this article, we propose to use inductive evaluation for functional benchmarking of IR models as a complement of the traditional experiment-based performance benchmarking. We define a functional benchmark suite in two stages: the evaluation criteria based on the notion of "aboutness," and the formal evaluation methodology using the criteria. The proposed benchmark has been successfully applied to evaluate various well-known classical and logic-based IR models. The functional benchmarking results allow us to compare and analyze the functionality of the different IR models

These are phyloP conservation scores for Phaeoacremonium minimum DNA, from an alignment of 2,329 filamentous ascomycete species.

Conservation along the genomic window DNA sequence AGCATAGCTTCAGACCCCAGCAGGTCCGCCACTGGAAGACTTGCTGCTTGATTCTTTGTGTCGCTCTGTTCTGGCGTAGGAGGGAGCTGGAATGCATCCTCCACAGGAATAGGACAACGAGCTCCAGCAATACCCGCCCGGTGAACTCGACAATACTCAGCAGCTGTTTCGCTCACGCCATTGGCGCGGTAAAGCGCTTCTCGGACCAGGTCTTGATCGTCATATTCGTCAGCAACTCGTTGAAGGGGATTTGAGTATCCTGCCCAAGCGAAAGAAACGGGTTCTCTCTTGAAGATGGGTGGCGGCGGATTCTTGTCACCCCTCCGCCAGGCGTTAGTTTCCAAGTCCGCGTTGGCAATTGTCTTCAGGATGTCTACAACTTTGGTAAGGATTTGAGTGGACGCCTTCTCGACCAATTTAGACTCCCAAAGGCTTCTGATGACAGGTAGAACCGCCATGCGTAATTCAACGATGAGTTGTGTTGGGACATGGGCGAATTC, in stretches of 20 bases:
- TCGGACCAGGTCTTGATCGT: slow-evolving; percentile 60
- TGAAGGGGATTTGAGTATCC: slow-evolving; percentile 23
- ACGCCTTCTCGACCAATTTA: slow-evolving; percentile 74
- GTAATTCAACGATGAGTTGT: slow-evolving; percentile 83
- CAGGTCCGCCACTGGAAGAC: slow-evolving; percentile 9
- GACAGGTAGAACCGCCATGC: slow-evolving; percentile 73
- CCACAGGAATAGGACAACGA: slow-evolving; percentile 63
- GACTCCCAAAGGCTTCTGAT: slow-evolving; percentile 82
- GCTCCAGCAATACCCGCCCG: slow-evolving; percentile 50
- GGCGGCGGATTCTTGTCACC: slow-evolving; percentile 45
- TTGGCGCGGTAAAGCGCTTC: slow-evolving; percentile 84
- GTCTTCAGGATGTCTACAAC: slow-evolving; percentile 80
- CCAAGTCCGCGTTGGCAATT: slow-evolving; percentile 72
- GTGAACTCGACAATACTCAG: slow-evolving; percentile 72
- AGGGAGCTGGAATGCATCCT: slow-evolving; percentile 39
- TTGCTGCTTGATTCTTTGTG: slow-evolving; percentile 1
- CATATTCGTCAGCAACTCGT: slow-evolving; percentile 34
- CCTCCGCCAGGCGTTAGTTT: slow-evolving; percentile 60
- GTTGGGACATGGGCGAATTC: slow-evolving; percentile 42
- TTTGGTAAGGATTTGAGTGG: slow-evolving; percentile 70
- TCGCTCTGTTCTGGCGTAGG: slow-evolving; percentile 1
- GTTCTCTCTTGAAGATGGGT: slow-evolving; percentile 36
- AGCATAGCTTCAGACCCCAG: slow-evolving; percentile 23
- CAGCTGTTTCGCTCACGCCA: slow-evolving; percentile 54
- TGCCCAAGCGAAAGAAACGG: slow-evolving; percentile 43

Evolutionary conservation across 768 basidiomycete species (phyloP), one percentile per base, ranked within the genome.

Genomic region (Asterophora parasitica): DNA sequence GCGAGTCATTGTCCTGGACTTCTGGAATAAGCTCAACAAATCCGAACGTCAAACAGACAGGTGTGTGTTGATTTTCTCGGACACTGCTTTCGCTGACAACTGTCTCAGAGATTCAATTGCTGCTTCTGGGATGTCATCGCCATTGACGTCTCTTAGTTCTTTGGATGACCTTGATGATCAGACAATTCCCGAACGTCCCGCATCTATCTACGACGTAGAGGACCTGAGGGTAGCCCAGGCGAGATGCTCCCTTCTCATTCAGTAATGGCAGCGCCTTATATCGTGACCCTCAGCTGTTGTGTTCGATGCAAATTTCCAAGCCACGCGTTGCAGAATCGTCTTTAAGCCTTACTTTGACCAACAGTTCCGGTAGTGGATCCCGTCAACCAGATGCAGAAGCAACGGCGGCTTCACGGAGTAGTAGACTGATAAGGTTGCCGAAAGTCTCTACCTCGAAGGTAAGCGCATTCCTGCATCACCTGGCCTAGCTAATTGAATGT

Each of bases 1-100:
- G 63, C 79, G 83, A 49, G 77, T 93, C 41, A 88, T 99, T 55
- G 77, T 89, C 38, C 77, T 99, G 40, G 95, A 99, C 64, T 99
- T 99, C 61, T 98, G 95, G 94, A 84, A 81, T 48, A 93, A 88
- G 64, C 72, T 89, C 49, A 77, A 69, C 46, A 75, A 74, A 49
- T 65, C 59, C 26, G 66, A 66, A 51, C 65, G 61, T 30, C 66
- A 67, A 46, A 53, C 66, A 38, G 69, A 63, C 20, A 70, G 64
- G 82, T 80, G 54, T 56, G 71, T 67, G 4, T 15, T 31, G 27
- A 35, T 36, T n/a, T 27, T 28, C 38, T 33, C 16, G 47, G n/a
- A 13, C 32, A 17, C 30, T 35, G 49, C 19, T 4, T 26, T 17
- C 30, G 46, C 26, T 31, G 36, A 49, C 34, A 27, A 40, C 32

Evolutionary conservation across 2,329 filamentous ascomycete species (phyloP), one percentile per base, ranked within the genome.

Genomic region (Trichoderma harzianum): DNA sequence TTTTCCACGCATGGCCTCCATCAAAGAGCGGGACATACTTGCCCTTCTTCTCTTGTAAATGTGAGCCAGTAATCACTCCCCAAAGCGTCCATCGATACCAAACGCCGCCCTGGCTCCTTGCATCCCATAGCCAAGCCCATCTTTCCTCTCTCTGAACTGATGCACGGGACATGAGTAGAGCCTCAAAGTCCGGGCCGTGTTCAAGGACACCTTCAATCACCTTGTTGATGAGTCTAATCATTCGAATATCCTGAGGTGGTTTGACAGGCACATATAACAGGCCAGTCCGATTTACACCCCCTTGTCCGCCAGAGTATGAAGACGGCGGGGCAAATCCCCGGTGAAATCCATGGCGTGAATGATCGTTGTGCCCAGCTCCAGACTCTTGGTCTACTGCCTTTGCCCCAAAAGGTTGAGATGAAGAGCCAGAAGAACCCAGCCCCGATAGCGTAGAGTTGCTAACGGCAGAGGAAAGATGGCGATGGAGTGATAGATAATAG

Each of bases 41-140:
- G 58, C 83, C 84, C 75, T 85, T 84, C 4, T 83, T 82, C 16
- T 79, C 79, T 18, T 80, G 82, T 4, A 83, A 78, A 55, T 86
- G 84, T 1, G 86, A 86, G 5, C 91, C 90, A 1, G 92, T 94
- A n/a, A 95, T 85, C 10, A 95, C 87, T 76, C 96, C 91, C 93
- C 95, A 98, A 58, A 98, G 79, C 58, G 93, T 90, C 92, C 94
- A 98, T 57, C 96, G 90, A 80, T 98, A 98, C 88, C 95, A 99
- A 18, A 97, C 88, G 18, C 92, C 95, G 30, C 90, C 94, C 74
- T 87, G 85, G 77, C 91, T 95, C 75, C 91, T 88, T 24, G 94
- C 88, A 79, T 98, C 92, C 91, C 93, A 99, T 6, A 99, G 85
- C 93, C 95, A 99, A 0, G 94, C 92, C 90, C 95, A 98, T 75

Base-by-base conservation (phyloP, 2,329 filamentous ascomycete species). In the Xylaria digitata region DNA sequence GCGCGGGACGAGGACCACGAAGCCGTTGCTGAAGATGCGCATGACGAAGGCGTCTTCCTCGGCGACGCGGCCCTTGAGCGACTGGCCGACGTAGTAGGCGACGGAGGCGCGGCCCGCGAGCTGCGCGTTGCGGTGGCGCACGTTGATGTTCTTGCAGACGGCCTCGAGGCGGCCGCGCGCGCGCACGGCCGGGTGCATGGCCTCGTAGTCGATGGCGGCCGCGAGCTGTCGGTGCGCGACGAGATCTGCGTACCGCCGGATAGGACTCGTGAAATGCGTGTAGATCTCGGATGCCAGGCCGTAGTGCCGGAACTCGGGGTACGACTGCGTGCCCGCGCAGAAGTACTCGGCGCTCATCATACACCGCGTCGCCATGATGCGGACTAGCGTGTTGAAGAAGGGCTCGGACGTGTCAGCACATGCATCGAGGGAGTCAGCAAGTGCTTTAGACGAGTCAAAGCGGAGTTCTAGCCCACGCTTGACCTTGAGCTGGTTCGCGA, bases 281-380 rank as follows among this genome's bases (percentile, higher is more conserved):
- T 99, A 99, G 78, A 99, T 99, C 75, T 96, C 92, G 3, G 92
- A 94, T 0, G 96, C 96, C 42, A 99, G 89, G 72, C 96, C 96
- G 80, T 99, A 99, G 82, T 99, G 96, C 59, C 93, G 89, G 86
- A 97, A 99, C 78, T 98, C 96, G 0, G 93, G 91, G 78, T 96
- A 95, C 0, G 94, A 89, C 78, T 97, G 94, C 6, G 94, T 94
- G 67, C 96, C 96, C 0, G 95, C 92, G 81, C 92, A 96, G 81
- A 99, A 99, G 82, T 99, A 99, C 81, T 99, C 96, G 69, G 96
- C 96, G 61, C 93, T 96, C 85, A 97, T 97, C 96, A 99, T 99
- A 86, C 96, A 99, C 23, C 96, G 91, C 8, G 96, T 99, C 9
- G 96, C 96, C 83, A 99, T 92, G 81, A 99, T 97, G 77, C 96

ion, Inductive Learning and Probabilistic Assumptions Norbert Fuhr, Ulrich Pfeifer University of Dortmund, Dortmund, Germany Categories and Subject Descriptors G.1.2 [Numerical Analysis] Approximation -- nonlinear approximation, least squares approximation H.3.1 [Information Storage and Retrieval] Content Analysis and Indexing -- indexing methods H.3.3 [Information Storage and Retrieval] Information Search and Retrieval -- retrieval models I.2.6 [Artificial Intelligence] Learning -- Parameter Learning General Terms: Experimentation, Theory Additional Keywords and Phrases: logistic regression, probabilistic indexing, probabilistic retrieval, controlled vocabulary Abstract We show that former approaches in probabilistic information retrieval are based on one or two of the three concepts abstraction, inductive learning and probabilistic assumptions, and we propose a new approach which combines all three concepts. This approach is illustrated for the case of indexing with a controlled ...